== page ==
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Leading the charge in a year so far populated with good horror flicks is Get Out, the directorial debut of Jordan Peele, who transitioned to the genre after his sketch comedy series Key & Peele. Naturally then, the film is loaded with comedy between its scares, but its greatest quality is how it turns a fulfilling dissection of race relations and into a snappy horror flick with genuine mass appeal. The film is scary in a lot of the same ways strong horror films typically are, but when you start to think about why you’re feeling tension and scared to begin with, the film enters a deeper level of genuine fear pervading our world and country today.


2. Logan 

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When was the last time a superhero film dared to be more than just that? Logan is as much a meditation on life and legacy as it is a Wolverine movie. James Mangold’s second foray into the X-Men universe quickly became regarded as one of the best superhero films of all time thanks to his seemingly effortless direction that aims to do something real with these classic characters. Using its restrained post-apocalyptic setting (think Children of Men, not Days of Future Past) to establish the film’s grim tone, Hugh Jackman’s final go as Wolverine is his best turn as the character, simply because he’s finally given material that challenges him. The same can be said for Patrick Stewart’s aging Charles Xavier, a turn that feels legitimately Oscar-worthy. Between heart-wrenching action and the truth found in its emotional core, Logan is one for the ages.


1. Wonder Woman

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And yet, Logan already isn’t the only “one for the ages” just six months into 2017. What Patty Jenkins accomplished with Wonder Woman feels like a miracle. An anti-war film filled to the brim with a new hero’s positive outlook, Diana’s story is the ray of sunshine peaking through the dark clouds of our current climate. It’s a superhero origin that doesn’t skimp on the development of the hero’s mission. Wonder Woman doesn’t need any dead relatives to know she wants to fight for what’s right, it’s just who she is, and that’s a beautiful thing to be. This symbol of pure, uncomplicated goodness goes on a journey learning the horrors of man, on a mission against the concept of war itself. Gal Gadot crushed all expectations as the world’s most famous female superhero, proving the naysayers wrong in a film that refuses to objectify its female characters. Just look at the results. The film is destroying the box office and teachers are sending the producers stories of their young students finding inspiration through this character. Wonder Woman feels like the rare film that could touch enough people to make the world a slightly better place. But most importantly for this list, the film backing up that achievement is nothing short of stellar. Arresting, funny, and more emotional than any film in the genre before it, Wonder Woman is the blockbuster of our age.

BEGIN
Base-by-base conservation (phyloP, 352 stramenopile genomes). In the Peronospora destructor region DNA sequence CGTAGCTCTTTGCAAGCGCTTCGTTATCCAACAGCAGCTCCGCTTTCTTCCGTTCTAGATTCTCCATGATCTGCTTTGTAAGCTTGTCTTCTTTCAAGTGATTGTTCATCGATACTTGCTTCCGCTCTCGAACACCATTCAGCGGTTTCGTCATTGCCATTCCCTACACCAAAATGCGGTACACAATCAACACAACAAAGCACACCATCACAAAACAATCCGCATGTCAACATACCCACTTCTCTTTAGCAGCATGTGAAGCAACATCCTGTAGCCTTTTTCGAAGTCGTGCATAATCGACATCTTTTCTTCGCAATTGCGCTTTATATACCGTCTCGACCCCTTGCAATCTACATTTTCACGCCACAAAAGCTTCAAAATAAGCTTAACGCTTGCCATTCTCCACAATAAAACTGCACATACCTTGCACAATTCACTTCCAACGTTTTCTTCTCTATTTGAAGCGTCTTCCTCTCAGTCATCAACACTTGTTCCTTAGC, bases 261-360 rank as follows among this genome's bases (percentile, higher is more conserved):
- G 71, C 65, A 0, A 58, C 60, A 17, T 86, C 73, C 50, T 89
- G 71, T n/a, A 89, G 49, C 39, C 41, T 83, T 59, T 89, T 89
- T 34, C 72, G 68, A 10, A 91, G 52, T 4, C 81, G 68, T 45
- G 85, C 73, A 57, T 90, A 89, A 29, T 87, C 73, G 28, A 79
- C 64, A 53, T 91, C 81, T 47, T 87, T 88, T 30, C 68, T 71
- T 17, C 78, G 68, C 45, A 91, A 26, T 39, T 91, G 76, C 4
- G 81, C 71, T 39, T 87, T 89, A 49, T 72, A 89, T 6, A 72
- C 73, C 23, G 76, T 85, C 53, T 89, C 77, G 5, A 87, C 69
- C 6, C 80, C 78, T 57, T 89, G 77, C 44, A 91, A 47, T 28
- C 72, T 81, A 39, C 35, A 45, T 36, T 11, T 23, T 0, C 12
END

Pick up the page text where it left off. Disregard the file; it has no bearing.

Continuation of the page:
What are you favroite films of 2017 so far? Let us know in the comments below!


By Matt Dougherty